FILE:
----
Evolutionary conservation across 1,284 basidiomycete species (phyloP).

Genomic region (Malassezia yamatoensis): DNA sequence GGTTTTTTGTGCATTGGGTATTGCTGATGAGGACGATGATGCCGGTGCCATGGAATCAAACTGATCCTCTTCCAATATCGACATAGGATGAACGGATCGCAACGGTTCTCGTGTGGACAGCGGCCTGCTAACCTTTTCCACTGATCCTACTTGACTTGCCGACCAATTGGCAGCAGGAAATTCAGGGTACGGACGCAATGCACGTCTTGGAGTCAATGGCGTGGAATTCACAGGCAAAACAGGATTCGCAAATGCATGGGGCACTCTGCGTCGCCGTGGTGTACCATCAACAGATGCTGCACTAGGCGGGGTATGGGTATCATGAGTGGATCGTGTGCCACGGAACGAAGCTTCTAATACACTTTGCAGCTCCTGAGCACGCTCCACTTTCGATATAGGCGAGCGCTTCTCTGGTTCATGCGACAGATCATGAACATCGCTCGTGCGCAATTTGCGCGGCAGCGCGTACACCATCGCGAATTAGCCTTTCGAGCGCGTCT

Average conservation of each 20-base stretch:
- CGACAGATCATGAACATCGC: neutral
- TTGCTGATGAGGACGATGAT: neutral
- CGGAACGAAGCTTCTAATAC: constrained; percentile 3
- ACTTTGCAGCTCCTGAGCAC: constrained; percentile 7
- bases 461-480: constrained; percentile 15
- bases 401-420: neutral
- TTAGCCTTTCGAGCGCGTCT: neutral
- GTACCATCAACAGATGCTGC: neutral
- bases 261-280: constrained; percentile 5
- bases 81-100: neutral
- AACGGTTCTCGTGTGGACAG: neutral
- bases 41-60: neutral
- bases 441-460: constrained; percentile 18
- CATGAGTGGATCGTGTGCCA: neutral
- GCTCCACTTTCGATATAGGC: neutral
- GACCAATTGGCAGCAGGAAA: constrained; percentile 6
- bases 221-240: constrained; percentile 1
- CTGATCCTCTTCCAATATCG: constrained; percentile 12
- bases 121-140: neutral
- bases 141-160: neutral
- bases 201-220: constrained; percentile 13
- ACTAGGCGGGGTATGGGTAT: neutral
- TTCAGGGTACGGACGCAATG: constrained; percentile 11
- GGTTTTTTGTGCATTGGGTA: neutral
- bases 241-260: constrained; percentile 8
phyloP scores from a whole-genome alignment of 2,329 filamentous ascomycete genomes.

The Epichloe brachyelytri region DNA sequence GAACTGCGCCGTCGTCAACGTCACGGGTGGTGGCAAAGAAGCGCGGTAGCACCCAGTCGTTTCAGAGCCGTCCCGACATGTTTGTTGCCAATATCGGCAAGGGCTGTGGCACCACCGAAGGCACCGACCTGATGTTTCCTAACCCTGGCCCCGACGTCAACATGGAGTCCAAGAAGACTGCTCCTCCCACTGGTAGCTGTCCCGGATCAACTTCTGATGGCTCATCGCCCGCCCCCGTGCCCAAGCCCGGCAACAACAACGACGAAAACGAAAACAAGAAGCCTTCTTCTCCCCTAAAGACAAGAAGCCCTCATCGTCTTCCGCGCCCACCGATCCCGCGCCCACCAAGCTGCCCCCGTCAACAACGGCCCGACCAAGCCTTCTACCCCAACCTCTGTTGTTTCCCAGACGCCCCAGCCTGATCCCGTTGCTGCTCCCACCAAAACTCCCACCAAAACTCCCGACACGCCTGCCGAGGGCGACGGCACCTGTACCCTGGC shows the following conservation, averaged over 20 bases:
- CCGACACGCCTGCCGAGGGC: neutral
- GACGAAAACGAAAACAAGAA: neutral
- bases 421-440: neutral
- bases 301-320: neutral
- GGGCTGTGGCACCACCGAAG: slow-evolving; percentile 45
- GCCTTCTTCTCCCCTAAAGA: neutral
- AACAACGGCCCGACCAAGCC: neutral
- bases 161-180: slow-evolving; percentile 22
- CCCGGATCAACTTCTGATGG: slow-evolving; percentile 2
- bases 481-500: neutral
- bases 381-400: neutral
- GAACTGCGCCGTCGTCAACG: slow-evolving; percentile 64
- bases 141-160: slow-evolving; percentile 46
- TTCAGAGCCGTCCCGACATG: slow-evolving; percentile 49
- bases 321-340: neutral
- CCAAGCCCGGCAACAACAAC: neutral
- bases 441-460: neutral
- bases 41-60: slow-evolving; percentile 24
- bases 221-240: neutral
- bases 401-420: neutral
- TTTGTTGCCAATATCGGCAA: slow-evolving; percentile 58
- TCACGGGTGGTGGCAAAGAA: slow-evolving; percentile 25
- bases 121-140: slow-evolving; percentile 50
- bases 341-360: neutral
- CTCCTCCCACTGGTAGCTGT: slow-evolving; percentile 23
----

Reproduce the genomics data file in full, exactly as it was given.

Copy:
Evolutionary conservation across 1,284 basidiomycete species (phyloP).

Genomic region (Malassezia yamatoensis): DNA sequence GGTTTTTTGTGCATTGGGTATTGCTGATGAGGACGATGATGCCGGTGCCATGGAATCAAACTGATCCTCTTCCAATATCGACATAGGATGAACGGATCGCAACGGTTCTCGTGTGGACAGCGGCCTGCTAACCTTTTCCACTGATCCTACTTGACTTGCCGACCAATTGGCAGCAGGAAATTCAGGGTACGGACGCAATGCACGTCTTGGAGTCAATGGCGTGGAATTCACAGGCAAAACAGGATTCGCAAATGCATGGGGCACTCTGCGTCGCCGTGGTGTACCATCAACAGATGCTGCACTAGGCGGGGTATGGGTATCATGAGTGGATCGTGTGCCACGGAACGAAGCTTCTAATACACTTTGCAGCTCCTGAGCACGCTCCACTTTCGATATAGGCGAGCGCTTCTCTGGTTCATGCGACAGATCATGAACATCGCTCGTGCGCAATTTGCGCGGCAGCGCGTACACCATCGCGAATTAGCCTTTCGAGCGCGTCT

Average conservation of each 20-base stretch:
- CGACAGATCATGAACATCGC: neutral
- TTGCTGATGAGGACGATGAT: neutral
- CGGAACGAAGCTTCTAATAC: constrained; percentile 3
- ACTTTGCAGCTCCTGAGCAC: constrained; percentile 7
- bases 461-480: constrained; percentile 15
- bases 401-420: neutral
- TTAGCCTTTCGAGCGCGTCT: neutral
- GTACCATCAACAGATGCTGC: neutral
- bases 261-280: constrained; percentile 5
- bases 81-100: neutral
- AACGGTTCTCGTGTGGACAG: neutral
- bases 41-60: neutral
- bases 441-460: constrained; percentile 18
- CATGAGTGGATCGTGTGCCA: neutral
- GCTCCACTTTCGATATAGGC: neutral
- GACCAATTGGCAGCAGGAAA: constrained; percentile 6
- bases 221-240: constrained; percentile 1
- CTGATCCTCTTCCAATATCG: constrained; percentile 12
- bases 121-140: neutral
- bases 141-160: neutral
- bases 201-220: constrained; percentile 13
- ACTAGGCGGGGTATGGGTAT: neutral
- TTCAGGGTACGGACGCAATG: constrained; percentile 11
- GGTTTTTTGTGCATTGGGTA: neutral
- bases 241-260: constrained; percentile 8
phyloP scores from a whole-genome alignment of 2,329 filamentous ascomycete genomes.

The Epichloe brachyelytri region DNA sequence GAACTGCGCCGTCGTCAACGTCACGGGTGGTGGCAAAGAAGCGCGGTAGCACCCAGTCGTTTCAGAGCCGTCCCGACATGTTTGTTGCCAATATCGGCAAGGGCTGTGGCACCACCGAAGGCACCGACCTGATGTTTCCTAACCCTGGCCCCGACGTCAACATGGAGTCCAAGAAGACTGCTCCTCCCACTGGTAGCTGTCCCGGATCAACTTCTGATGGCTCATCGCCCGCCCCCGTGCCCAAGCCCGGCAACAACAACGACGAAAACGAAAACAAGAAGCCTTCTTCTCCCCTAAAGACAAGAAGCCCTCATCGTCTTCCGCGCCCACCGATCCCGCGCCCACCAAGCTGCCCCCGTCAACAACGGCCCGACCAAGCCTTCTACCCCAACCTCTGTTGTTTCCCAGACGCCCCAGCCTGATCCCGTTGCTGCTCCCACCAAAACTCCCACCAAAACTCCCGACACGCCTGCCGAGGGCGACGGCACCTGTACCCTGGC shows the following conservation, averaged over 20 bases:
- CCGACACGCCTGCCGAGGGC: neutral
- GACGAAAACGAAAACAAGAA: neutral
- bases 421-440: neutral
- bases 301-320: neutral
- GGGCTGTGGCACCACCGAAG: slow-evolving; percentile 45
- GCCTTCTTCTCCCCTAAAGA: neutral
- AACAACGGCCCGACCAAGCC: neutral
- bases 161-180: slow-evolving; percentile 22
- CCCGGATCAACTTCTGATGG: slow-evolving; percentile 2
- bases 481-500: neutral
- bases 381-400: neutral
- GAACTGCGCCGTCGTCAACG: slow-evolving; percentile 64
- bases 141-160: slow-evolving; percentile 46
- TTCAGAGCCGTCCCGACATG: slow-evolving; percentile 49
- bases 321-340: neutral
- CCAAGCCCGGCAACAACAAC: neutral
- bases 441-460: neutral
- bases 41-60: slow-evolving; percentile 24
- bases 221-240: neutral
- bases 401-420: neutral
- TTTGTTGCCAATATCGGCAA: slow-evolving; percentile 58
- TCACGGGTGGTGGCAAAGAA: slow-evolving; percentile 25
- bases 121-140: slow-evolving; percentile 50
- bases 341-360: neutral
- CTCCTCCCACTGGTAGCTGT: slow-evolving; percentile 23